this time the Mughal Empire had expanded to include almost 90 per cent of South Asia,
    and enforced a uniform customs and tax-administration system. In 1700 AD the
    exchequer of the Emperor Aurangzeb reported an annual revenue of more than £100
    million.
    Given below are the figures produced by Professor Angus Maddison,
    Emeritus Professor at the University of Groningen, Netherlands, and Honorary Fellow at
    Cambridge University, estimating India's wealth relative to world GDP for the years 1000
    AD, 1500 AD, 1600 AD, and 1700 AD. India's share of world GDP was slightly more than
    a quarter in the year 1000 AD, and slightly less than a quarter between 1500 AD and
    1700 AD.
    GDP in millions of 1990 International DollarsYears 1000AD 1500 AD 1600 AD 1700 AD
    India 33,750 60,500 74,250 90,750
    China 26,550 61,800 96,000 82,800
    West Europe 10,165 44,345 65,955 83,395
    World Total 116,790 247,116 329,417 371,369
    In the 18th century, Mughals were replaced by the Marathas in much of central
    India while the other small regional kingdoms who were mostly late Mughal tributaries
    such as the Nawabs in the north and the Nizams in the south. The British imperial
    empire began to grow in India in the middle of 18th Century. The phase of decline of
    Indian industry set in.
    British rule
    The British East India Company whose political power gradually expanded in India
    from 1757 onwards, used huge revenue generated by the provinces under its rule for
    purchasing Indian raw materials, spices and goods. Thus the continuous inflow of bullion
    that used to come into India on account of foreign trade stopped altogether. The Colonial
    government used land revenue for waging wars in India and Europe leaving little for
    development of India. In short span of 80 years (1780-1860 AD) under Colonial rule,
    India changed from being an exporter of processed goods for which it received payment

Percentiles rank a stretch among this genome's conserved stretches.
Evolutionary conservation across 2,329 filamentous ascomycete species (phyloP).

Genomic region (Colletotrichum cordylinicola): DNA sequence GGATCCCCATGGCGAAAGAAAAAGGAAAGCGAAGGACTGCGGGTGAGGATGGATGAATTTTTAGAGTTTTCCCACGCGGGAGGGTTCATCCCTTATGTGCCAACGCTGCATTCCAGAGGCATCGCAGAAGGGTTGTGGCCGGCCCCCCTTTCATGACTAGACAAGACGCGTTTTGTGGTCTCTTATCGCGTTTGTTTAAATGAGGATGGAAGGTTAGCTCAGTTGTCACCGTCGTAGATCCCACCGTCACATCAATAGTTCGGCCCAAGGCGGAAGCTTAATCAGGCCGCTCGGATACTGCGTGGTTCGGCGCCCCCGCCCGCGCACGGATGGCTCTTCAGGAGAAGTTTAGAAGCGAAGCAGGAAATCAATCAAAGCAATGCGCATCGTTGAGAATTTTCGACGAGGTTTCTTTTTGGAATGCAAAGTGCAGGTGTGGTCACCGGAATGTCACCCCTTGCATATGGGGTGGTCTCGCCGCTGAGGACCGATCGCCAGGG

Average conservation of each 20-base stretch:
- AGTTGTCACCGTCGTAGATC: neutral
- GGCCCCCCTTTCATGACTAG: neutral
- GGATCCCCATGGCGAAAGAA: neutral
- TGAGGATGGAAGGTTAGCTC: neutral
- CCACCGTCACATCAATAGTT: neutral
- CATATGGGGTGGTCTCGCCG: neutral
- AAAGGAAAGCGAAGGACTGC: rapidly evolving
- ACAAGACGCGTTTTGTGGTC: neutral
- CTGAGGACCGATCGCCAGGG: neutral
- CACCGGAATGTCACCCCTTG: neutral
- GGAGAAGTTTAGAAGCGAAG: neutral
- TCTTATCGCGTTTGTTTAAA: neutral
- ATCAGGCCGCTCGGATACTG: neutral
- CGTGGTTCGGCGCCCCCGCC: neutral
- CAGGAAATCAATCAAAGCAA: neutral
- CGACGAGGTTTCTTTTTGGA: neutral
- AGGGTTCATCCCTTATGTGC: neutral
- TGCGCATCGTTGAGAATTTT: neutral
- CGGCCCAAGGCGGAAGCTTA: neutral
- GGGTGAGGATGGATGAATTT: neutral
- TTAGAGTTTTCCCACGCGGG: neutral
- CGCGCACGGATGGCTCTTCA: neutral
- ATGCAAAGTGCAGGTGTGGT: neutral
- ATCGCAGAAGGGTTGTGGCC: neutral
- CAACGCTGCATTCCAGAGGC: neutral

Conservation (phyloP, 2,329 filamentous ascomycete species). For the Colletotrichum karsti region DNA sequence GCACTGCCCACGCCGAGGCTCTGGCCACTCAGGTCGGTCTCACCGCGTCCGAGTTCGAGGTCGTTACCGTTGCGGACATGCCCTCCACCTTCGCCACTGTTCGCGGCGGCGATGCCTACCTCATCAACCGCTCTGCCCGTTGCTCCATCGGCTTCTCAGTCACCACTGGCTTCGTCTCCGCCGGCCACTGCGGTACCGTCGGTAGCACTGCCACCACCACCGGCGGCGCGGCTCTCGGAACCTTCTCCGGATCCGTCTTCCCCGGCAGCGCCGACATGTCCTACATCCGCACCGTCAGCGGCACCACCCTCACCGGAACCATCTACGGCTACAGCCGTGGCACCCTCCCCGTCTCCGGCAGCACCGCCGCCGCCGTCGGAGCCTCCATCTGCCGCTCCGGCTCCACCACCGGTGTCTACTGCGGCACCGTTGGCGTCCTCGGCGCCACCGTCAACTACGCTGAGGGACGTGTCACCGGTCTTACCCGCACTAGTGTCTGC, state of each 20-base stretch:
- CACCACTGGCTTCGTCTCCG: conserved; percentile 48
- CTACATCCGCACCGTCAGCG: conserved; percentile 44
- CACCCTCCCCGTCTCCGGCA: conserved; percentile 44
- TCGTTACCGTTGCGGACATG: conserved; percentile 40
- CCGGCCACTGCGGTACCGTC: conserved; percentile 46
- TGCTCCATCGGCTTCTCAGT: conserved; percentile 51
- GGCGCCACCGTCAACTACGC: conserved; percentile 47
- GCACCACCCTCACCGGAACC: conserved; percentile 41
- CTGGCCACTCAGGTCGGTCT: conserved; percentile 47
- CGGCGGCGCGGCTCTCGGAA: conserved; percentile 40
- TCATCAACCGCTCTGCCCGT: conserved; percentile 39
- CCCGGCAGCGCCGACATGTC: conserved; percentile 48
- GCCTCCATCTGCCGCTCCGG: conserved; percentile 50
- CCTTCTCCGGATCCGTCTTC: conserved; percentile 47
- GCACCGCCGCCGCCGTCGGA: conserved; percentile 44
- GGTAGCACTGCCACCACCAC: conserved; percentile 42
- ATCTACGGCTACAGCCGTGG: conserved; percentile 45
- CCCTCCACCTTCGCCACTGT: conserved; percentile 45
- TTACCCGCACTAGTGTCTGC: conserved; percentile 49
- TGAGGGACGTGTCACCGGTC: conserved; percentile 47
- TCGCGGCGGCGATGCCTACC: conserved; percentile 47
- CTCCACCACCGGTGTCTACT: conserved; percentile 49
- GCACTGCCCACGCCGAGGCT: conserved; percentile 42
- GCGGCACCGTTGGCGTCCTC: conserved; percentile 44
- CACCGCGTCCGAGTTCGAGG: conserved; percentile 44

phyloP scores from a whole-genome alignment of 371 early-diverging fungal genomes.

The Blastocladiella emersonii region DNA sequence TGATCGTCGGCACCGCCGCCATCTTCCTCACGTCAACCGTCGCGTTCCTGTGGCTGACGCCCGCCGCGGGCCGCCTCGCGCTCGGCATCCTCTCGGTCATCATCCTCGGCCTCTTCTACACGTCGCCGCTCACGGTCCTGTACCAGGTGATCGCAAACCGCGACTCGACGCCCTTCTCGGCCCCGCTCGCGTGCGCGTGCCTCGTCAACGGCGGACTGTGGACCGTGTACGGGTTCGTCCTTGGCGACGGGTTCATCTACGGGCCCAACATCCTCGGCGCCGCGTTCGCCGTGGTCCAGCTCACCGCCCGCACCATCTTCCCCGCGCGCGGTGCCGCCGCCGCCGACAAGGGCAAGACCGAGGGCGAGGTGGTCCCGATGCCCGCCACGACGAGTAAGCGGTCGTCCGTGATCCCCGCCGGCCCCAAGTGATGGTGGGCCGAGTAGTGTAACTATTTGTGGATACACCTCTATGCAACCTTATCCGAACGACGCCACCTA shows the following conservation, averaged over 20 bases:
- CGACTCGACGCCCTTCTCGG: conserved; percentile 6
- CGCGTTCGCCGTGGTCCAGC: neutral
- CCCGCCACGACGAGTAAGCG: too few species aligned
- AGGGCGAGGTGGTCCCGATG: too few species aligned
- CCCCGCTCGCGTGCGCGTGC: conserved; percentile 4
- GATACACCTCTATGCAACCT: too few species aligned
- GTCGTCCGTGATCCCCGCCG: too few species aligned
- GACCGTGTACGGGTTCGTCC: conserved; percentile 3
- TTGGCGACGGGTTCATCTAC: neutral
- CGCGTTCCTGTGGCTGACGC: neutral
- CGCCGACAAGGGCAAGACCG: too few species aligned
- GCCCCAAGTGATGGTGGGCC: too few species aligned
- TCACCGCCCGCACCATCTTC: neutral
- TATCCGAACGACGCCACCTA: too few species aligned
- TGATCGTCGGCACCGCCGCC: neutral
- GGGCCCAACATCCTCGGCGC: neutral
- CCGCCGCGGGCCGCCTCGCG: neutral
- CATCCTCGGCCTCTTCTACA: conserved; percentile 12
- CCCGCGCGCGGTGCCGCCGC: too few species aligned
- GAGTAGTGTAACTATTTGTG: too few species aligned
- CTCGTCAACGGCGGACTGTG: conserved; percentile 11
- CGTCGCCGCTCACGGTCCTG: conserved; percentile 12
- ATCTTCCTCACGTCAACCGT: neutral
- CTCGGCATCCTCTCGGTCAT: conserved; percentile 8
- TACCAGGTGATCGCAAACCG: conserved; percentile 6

in bullion, to being an exporter of raw materials and a buyer of manufactured
    goods. More specifically, in the 1750s, mostly fine cotton and silk was exported from
    India to markets in Europe, Asia, and Africa; by 1850s raw materials, which chiefly
    consisted of raw cotton, opium, and indigo, accounted for most of India's exports.
    The ruthless exploitation under British colonial rule completely devastated India‟s
    economy. India‟s population was subject to frequent famines, had one of the world's
    lowest life expectancies, suffered from pervasive malnutrition and was largely illiterate.
    As per British economist, Angus Maddison India's share of the world income went from
    27% in 1700 AD (compared to Europe's share of 23%) to 3% in 1950.
    INDIA AFTER INDEPENDENCE
    1950-1979
    After India got independence from colonial rule in 1947, the process of rebuilding the
    economy started. India went for centralized planning . The Five Year Plans which
    successfully transformed erstwhile USSR were made a tool for development. First five
    year plan for the development of Indian economy came into implementation in 1952. Being largely a agrarian economy, investments were made in creation of irrigation
    facilities, construction of dams and laying infrastructure. Due importance was given to
    establishment of modern industries, modern scientific and technological institutes,
    development of space and nuclear programmes. However, despite all efforts on
    economic front, the country did not develop at rapid pace largely due to lack of capital
    formation, cold war politics, defense expenditure, and rise in population and inadequate
    infrastructure. From 1951 to 1979, the economy grew at an average rate of about 3.1
    percent a year in constant prices, or at an annual rate of 1.0 percent per capita. During
    this period, industry grew at an average rate of 4.5 percent a year, compared with an
    annual average of 3.0 percent for agriculture.
    1980-1990
    The rate of growth improved in the 1980s. From FY 1980 to FY 1989, the economy grew